Oh, Throwback Thursday. You’re my perfect excuse for
procrastinating posting recipes for delicious treats I made months ago but didn’t share with the world yet. Today, I’m throwing it back to ice cream.
The great thing about ice cream makers is how ridiculously easy they are to use. As long as you actually let the bowl stay in the freezer long enough to freeze properly you’re golden. And if you don’t, you’re having milkshakes.
I got an ice cream maker this Fall, and after making a few basic ice creams I wanted to try something a little fancier. I came up with a shortlist of possible flavours, but as I’ve previously confessed, the last couple of years have seen me morph into a pumpkin addict so it wasn’t really a contest. I just want to put pumpkin in all of the foods. And drinks. And then more foods.
I feel sort of guilty posting this as part of my Throwback Thursday Series of long-lost-and-almost-forgotten-blog posts since you can’t get your hands on any local pie pumpkins right now, but if you’re really hard up you could pick up some pumpkin puree at the grocery store although it won’t be nearly as awesome. Or if you’re me, you have some pumpkin puree safely tucked in the freezer for your out of season food craving needs and you can whip up a batch right now. Jealous? Sorry, not sorry.
Speaking of which, I think I’d better go put the bowl in the freezer for tomorrow…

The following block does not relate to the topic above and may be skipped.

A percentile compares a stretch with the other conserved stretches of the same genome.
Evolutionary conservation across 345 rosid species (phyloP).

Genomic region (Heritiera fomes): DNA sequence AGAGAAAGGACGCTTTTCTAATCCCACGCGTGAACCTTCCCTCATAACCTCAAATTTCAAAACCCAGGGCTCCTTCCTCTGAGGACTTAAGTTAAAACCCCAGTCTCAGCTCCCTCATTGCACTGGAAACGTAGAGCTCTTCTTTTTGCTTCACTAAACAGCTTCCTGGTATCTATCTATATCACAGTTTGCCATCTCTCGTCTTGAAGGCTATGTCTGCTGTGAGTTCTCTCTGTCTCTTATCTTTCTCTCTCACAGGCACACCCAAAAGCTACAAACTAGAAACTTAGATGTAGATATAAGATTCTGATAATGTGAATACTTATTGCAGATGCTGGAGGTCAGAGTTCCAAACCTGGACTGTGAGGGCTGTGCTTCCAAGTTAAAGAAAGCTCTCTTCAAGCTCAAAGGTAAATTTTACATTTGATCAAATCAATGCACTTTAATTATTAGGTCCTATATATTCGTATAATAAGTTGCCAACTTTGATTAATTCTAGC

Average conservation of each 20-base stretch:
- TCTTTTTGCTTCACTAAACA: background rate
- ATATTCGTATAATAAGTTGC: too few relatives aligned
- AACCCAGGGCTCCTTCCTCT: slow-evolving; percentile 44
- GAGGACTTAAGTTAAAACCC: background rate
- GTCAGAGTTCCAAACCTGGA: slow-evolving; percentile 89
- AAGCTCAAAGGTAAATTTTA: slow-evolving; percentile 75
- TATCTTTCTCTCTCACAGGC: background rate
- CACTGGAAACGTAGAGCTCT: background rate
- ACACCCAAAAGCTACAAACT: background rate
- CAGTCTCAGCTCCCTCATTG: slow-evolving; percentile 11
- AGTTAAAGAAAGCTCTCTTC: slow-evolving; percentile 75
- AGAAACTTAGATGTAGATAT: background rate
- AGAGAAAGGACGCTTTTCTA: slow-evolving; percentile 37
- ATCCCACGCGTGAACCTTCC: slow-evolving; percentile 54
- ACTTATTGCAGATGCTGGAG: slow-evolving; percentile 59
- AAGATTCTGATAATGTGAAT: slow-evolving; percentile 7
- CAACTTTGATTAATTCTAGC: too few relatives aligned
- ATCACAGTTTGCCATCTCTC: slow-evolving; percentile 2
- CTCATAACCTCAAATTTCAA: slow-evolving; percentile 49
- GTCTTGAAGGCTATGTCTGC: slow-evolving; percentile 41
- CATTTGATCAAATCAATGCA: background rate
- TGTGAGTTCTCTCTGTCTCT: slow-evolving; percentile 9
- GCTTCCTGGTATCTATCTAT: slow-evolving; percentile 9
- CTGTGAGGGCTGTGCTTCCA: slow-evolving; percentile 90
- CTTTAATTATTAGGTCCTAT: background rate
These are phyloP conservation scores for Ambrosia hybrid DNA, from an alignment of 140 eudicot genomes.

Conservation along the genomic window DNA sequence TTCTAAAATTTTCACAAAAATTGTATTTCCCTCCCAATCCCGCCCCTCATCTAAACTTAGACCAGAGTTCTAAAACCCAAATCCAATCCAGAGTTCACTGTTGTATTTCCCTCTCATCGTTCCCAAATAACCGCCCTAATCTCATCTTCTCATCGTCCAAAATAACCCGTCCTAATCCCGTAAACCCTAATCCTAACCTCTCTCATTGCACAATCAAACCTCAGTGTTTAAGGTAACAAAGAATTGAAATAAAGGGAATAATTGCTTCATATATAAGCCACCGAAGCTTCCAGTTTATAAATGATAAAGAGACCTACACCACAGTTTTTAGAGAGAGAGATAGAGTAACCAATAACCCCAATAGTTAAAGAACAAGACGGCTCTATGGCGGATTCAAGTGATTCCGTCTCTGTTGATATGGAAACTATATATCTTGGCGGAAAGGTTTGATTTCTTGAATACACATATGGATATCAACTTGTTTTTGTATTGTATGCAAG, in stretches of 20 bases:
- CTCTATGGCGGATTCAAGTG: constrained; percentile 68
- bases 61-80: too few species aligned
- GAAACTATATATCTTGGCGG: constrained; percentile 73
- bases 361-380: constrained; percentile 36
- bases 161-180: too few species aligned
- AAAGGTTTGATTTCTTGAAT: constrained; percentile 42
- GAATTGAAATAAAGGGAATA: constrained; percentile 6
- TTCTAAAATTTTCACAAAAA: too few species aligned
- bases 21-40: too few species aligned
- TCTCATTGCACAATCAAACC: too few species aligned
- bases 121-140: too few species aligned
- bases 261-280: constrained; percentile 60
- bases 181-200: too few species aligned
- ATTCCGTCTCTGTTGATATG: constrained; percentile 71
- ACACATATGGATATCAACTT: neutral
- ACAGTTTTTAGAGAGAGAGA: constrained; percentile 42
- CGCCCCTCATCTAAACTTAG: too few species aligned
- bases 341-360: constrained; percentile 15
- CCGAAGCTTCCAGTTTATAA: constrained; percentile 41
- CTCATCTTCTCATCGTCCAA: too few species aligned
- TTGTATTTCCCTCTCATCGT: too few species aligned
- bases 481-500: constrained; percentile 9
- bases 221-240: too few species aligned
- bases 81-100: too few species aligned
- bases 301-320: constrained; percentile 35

Throwback Thursday: Pumpkin Ice Cream
Ever so slightly adjusted from the recipe booklet that came with my Cuisinart Ice Cream Maker. You can also find it here.
1 ½ C Scotsburn Homogenized Milk
2 ½ C Scotsburn Whipping Cream
1 C brown sugar
2 C local pie pumpkin puree
2 tbs Haveracres Pure Maple Syrup
1 ½ tsp cinnamon
1 tsp ginger
¼ tsp nutmeg
1 tsp vanilla extract
Next, measure out your assortment of delightful spices.
Toss your puree, sugar, spices and all things nice(s?)… I mean, vanilla into the mixer, and mix’em.
Add your local pure maple syrup
and your milk
Now pour in the whipping cream
and guess what?
The only thing remotely tricky about making homemade ice cream is this next part: the bowl needs to be frozen. Completely. For reals. If you shake it and you hear any liquid, it is not ready. Just pop that sucker back in the freezer and check back in a few hours.
It’s kind of hard to tell, but I promise that bowl is frozen.
Put the frozen bowl into the machine. Then put the paddle into the bowl. Then put the cover onto the paddle and bowl. Then pour the mixture into the bowl.
Phew, that was complicated.
Press the on button, and set a timer for 30 minutes.
Remember when I said making ice cream was ridiculously easy? Well, I think this just proved it. Once the timer goes off, you’re good to go.
Seriously. That’s it.
Well, if you want a firmer consistency, you can scoop it out into an appropriate container and put it in the freezer for a bit.
Yeah that’s right. I re-use store bought ice cream containers for my ice cream. Don’t try to act like that’s not the most obviously brilliant option. And don’t try to act like you don’t have a cupboard full of
shame empty ice cream containers in your house.
Once your ice cream reaches the desired consistency, dig in.
After all that hard work, you really deserve a bowl of ice cream. Or two. Maybe a waffle cone as well.